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NYC pesticide-free park pilot program showing signs of success

Pilot pesticide-free park program showing signs of success in NYC
Pilot pesticide-free park program showing signs of success in NYC 02:14

NEW YORK -- A pilot program to prevent pesticide use in city parks is already showing signs of success. The city is working with a variety of environmental advocates to promote a safer place to play.

"We're talking pollinators to pets, and wildlife to waterways," said Jay Felder, executive director of Beyond Pesticides, an advisor on the project.

Organic growth can now be seen at eight city parks, including Morningside Park in Harlem. Through efforts led by grassroots groups like Eco Friendly Parks For All and The Black Institute, this coalition's mission to advocate for environmental justice succeeded.

Former City Council member Ben Kallos introduced the bill prohibiting pesticides in parks years before it was approved on Earth Day 2021.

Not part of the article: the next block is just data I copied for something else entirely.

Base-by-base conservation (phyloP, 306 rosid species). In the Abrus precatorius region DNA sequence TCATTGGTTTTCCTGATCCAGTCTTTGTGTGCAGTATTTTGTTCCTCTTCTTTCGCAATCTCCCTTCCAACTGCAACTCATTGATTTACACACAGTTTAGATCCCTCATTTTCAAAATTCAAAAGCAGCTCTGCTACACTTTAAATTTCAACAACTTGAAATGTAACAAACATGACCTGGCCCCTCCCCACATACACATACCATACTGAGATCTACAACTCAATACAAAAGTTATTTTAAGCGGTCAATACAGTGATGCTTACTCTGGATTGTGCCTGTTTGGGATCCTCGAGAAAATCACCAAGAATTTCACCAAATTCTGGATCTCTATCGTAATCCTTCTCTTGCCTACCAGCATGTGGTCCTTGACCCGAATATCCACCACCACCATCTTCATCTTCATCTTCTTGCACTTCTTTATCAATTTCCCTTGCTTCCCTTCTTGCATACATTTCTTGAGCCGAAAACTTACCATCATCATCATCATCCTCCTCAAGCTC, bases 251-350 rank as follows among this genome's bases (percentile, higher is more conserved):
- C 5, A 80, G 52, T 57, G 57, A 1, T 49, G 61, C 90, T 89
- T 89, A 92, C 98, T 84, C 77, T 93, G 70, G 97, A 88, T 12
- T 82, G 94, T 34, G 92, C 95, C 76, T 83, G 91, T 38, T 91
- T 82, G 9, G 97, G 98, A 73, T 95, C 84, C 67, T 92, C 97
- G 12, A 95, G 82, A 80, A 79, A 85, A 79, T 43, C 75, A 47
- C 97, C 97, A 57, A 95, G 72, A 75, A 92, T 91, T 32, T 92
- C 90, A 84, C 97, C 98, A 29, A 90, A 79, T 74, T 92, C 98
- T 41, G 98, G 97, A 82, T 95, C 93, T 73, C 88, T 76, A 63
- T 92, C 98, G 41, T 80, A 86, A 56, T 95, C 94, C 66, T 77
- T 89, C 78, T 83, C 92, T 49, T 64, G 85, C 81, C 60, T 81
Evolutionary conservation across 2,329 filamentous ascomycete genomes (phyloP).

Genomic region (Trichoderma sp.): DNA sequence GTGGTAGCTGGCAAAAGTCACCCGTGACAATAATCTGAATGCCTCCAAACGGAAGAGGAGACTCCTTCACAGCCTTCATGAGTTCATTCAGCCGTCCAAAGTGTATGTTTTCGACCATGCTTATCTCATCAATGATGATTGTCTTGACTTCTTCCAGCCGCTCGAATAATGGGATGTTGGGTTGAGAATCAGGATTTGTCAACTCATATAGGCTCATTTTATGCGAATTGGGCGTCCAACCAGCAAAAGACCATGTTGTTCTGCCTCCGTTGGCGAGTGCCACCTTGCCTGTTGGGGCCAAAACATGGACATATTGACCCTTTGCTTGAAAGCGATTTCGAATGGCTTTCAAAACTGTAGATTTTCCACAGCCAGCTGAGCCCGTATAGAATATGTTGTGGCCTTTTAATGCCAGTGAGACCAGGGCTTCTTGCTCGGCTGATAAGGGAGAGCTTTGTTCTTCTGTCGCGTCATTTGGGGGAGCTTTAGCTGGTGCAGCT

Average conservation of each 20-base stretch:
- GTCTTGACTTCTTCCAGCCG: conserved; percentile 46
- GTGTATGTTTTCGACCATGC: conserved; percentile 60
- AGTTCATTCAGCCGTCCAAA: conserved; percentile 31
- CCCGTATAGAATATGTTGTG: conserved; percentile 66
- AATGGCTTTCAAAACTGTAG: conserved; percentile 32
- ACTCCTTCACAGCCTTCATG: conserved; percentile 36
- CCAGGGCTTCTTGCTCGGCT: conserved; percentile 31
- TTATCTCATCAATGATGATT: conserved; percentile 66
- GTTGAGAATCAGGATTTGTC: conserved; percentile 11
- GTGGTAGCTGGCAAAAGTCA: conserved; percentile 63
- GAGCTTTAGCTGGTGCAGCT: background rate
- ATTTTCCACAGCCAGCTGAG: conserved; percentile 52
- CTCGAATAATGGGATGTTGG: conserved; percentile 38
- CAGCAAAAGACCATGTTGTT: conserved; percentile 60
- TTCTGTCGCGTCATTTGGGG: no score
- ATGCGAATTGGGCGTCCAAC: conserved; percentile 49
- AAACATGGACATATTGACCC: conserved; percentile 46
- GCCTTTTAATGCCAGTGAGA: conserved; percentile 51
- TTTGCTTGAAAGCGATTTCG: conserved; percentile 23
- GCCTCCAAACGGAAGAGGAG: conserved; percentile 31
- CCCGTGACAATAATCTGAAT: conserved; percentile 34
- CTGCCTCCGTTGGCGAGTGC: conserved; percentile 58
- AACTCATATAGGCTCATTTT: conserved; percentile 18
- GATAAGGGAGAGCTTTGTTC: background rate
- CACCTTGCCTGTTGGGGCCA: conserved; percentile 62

"On the Upper East Side, Carl Schurz Park on 90th Street saw few, if any, sprays of these pesticides," Kallos said, "While parks in East Harlem just six blocks north saw exponentially more sprays of toxic, cancer-causing pesticides."

City parks have already reduced overall pesticide use by 98% in the past decade and currently only treat invasive species in areas not open to the public.

"If they were left to go sort of wild, we wouldn't have the forest we know of today," Deputy Parks Commissioner Jennifer Greenfeld explained.

The pilot program began in the fall, with Osborne Organics studying what is growing beneath the ground.

"Samples of this soil went under a microscope," said president Chip Osborne, "and all those little organisms under there were identified, and what they're doing and how they're working."

Over the next three years, as new grass roots take hold, the group will help establish new protocols and best practices, eventually aiming for all natural products.

The Parks Department is also working with the Sanitation Department to incorporate compost into the soil.

"Within five years of a program like this, we should see a 35% reduction in water use," Osborne said.

Yogurt maker Stonyfield Organics donated $60,000 towards the project Thursday, with grocery chain Stop & Shop adding another $5,000 for Staten Island.

Environmental activists continue to ask for even more funding, however, pointing out the city paid more in police overtime last year than the entire budget for parks.

After further study of the parks involved in the pilot program, the practices will spread to other locations across the city.

Have a story idea or tip in Harlem? Email Jessi by CLICKING HERE.

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